If particles can be superimposed, then he argues that their gravity fields can also be. Energy is needed to maintain all these states and the more energy supplied, the less stable the entire system is. Its goal is to get to the greatest stability, and that means getting to the lowest energy state. That is the state it will settle into. Because of the small world particles reside in, they have low energy already and thus can have great stability, taking a longer amount of time to fall into a stable position. But in the macro world, tons of energy exists, thus meaning that those particles have to reside in a single state and this happens very fast. With this interpretation of the superposition principle, we do not need the Copenhagen interpretation nor the many-worlds theory. In fact, Roger’s idea is testable. For a person, it takes about “a trillionth-trillionth of a second” to fall into one state. But for a speck of dust, it would take about one second. So we can observe the changes, but how? (Folger 33, Ananthaswamy 190-2, Smolin 135-140).
Penrose has designed a possible rig. Involving mirrors, it would measure their positions before and after being hit with radiation. An x-ray laser would hit a splitter which would send a photon to separate but identical mirrors. That one photon is now split into two states or in superposition. Each one will hit a different mirror of identical mass and then be deflected back on the same path. Here is where the difference will lie. If Roger is wrong and prevailing theory is right, then the photons after hitting the mirrors do not change them, and they will recombine at the splitter and hit the laser, not the detector. We would have no way to know which path the photon took. But if Roger is right and prevailing theory is wrong, then the photon hitting the second mirror will either move it or keep it at rest, but not both because of the gravity superposition leading to a final rest state. That photon will no longer be present to recombine with the other photon, and the beam from the first mirror will hit the detector. Small-scale tests by Dirk at University of California at Santa Barbara are promising but must be more accurate. Anything can ruin the data, including movement, stray photons, and change in time (Folger 33-4). Once we take all of this into account, we can then know for sure if gravity superposition is the key to solving this mystery of quantum physics.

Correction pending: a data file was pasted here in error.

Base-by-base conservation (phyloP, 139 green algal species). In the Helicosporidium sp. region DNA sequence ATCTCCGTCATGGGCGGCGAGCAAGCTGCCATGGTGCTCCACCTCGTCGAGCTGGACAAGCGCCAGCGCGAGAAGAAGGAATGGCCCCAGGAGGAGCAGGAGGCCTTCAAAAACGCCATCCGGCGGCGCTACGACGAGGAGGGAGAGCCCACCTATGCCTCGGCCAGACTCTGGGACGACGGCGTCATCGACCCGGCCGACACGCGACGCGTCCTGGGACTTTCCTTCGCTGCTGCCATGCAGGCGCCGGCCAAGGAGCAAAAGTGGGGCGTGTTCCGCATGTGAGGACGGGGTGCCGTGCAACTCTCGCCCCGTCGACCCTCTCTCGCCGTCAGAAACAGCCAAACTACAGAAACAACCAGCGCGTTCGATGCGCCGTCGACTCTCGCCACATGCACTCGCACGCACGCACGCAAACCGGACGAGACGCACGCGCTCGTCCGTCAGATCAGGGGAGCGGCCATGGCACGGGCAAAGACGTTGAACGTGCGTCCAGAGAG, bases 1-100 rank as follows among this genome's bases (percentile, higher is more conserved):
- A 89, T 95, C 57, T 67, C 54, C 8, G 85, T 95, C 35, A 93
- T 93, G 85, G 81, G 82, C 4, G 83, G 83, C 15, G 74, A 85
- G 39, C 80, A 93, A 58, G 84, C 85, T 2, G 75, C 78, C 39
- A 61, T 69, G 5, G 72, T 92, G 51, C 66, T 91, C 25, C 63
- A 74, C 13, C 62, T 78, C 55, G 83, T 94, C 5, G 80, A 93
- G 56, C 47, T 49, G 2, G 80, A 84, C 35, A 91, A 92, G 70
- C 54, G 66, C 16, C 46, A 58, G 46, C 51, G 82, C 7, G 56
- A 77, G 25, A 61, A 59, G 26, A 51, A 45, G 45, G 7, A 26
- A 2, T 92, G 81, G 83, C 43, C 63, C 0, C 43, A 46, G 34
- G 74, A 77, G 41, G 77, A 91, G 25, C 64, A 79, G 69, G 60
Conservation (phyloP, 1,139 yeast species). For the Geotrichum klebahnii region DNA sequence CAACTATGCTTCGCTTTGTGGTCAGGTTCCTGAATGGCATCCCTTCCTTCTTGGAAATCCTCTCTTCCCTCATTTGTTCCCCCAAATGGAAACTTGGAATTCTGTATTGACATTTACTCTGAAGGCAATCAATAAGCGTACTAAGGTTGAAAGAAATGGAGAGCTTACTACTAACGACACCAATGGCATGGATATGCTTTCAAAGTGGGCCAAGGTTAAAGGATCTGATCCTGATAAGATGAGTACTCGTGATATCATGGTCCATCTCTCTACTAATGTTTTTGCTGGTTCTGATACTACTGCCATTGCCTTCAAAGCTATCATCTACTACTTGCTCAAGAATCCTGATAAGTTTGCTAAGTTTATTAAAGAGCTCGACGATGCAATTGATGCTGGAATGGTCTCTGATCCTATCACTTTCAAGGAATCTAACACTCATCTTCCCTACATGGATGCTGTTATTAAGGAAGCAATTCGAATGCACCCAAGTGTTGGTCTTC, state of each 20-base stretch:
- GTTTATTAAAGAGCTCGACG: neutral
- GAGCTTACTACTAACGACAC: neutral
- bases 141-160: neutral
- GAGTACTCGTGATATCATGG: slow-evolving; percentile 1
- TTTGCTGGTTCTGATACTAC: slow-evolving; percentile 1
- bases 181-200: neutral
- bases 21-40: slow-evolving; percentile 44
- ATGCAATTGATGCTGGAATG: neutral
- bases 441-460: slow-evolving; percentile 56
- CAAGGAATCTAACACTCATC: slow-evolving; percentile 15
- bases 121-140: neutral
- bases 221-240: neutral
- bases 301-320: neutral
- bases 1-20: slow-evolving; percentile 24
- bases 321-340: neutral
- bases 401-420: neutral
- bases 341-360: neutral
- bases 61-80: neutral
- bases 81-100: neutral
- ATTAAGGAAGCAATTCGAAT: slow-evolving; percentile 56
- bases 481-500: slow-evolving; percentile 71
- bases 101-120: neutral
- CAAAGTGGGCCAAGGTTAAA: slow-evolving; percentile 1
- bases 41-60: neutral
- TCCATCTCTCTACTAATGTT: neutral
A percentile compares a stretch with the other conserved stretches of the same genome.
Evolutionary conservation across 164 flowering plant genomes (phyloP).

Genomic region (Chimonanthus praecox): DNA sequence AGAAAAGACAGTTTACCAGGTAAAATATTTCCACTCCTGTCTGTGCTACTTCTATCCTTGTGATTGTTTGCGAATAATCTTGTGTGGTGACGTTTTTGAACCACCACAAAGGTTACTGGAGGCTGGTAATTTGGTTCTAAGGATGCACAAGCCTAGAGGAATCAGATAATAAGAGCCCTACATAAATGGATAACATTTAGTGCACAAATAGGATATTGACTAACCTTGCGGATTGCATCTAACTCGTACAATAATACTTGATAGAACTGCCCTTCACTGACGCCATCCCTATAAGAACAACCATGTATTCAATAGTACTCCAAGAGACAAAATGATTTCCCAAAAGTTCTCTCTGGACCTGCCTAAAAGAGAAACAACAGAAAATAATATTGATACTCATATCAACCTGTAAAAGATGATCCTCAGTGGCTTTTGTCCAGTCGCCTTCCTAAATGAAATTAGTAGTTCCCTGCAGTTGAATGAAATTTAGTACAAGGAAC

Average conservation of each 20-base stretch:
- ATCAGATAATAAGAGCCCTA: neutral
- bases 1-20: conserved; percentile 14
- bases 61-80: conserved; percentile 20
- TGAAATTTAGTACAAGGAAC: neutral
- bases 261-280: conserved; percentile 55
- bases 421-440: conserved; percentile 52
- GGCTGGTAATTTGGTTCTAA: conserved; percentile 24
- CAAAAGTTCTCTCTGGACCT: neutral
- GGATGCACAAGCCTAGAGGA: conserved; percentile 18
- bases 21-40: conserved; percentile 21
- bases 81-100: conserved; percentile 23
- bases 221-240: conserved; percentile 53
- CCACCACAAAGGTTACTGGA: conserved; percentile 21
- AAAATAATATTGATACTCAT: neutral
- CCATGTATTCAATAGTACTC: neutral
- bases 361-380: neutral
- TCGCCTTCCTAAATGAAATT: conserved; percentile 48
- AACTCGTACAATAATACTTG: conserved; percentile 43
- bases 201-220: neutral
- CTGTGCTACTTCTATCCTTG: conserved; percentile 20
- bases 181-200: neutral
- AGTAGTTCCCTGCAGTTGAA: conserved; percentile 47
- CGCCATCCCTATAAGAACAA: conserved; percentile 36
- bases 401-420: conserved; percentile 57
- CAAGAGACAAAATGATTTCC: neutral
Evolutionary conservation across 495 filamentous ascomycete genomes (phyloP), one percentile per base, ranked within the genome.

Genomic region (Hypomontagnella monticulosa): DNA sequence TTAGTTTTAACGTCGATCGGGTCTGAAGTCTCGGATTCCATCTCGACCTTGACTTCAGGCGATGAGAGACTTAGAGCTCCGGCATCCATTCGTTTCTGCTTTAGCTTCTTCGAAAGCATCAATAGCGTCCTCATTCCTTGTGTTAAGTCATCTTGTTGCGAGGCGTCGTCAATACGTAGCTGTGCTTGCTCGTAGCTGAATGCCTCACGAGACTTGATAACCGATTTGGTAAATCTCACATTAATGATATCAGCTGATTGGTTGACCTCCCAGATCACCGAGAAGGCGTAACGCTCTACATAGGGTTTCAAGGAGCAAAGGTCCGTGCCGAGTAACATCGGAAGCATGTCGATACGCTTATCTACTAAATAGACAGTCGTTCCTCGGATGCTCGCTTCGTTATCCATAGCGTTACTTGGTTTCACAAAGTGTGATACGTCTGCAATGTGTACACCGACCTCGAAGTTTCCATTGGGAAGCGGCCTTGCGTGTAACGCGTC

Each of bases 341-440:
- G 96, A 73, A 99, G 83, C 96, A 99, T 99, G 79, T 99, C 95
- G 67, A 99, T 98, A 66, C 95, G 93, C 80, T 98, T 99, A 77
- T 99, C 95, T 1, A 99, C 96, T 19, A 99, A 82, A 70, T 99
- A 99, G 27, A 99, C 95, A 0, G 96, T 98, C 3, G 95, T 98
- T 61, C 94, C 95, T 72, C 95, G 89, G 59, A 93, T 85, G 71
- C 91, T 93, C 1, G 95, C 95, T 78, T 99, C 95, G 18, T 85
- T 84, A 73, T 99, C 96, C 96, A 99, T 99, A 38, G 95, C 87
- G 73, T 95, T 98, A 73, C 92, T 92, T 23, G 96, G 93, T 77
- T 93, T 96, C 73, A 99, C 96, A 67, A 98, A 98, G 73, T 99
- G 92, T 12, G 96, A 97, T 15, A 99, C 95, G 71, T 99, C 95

Penrose's approach isn't the only option we have, of course. Perhaps the easiest test in the search for our boundary is to find an object that is too big for solely quantum mechanics but small enough for classical mechanics to be mistaken also. Markus Arndt is attempting this by sending larger and larger particles though double slit experiments to see if interference patterns change at all. So far, nearly 10,000 proton mass-sized objects have been used, but preventing interference with outside particles has been difficult and has lead to entanglement problems. A vacuum has been the best bet so far in reducing these errors, but no discrepancies have been spotted yet (Ananthaswamy 195-8).
But others are trying this route too. One of the first tests done by Arndt with a similar rigging was a buckyball, composed of 60 carbon atoms and totaling in at around 1 nanometer in diameter. It was fired off at 200 meters per second at a wavelength over 1/3 that of its diameter. The particle encountered the double slit, superposition of wave functions was achieved, and an interference pattern of those functions acting together was achieve. An even bigger molecule has been tested since then by Marcel Mayor, with 284 carbon atoms, 190 hydrogen atoms, 320 fluorine atoms, 4 nitrogen atoms, and 12 sulfur atoms. That totals to 10,123 atomic mass units over a span of 810 atoms (198-9). And still, the quantum world has dominated.
Ananthaswamy, Anil. Through Two Doors at Once. Random House, New York. 2018. Print. 190-9.
Folger, Tim.“If An Electron Can Be In Two Places At Once, Why Can’t You?” Discover June 2005: 30-4. Print.
Smolin, Lee. Einsteins’ Unfinished Revolution. Penguin Press, New York. 2019. Print. 130-140.
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© 2014 Leonard Kelley